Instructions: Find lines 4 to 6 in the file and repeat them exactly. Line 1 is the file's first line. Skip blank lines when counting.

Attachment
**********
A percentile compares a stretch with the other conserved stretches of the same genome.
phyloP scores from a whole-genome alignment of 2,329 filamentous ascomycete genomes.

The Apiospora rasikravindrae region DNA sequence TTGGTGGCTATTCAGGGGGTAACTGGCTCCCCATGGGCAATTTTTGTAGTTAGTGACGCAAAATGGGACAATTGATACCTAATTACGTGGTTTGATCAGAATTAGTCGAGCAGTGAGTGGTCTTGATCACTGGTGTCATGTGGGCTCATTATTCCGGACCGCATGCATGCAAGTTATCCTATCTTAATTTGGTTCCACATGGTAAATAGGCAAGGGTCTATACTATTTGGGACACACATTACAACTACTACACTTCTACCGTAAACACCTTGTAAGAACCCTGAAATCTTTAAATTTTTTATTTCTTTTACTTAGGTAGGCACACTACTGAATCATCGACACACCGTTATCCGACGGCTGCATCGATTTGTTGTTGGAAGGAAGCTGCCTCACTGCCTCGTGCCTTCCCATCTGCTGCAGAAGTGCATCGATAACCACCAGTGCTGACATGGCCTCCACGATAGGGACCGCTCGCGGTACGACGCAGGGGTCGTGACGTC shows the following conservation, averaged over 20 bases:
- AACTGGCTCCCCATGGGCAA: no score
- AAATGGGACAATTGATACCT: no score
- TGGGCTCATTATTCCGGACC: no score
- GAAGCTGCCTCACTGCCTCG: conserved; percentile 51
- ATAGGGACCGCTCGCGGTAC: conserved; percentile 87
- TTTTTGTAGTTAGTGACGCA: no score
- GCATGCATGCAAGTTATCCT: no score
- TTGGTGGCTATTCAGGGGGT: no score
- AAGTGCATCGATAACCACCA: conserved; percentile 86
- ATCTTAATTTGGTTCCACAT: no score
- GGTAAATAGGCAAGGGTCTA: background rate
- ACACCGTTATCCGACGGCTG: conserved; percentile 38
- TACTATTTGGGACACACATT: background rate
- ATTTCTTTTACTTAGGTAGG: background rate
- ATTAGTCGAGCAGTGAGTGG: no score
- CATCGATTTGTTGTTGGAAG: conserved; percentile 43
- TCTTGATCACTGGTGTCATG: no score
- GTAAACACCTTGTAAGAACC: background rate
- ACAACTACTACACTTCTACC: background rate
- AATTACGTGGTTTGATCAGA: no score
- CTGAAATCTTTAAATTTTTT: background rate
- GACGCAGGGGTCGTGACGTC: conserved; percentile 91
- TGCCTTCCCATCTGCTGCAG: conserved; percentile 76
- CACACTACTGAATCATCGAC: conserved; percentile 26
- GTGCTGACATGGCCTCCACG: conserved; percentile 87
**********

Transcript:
- AACTGGCTCCCCATGGGCAA: no score
- AAATGGGACAATTGATACCT: no score
- TGGGCTCATTATTCCGGACC: no score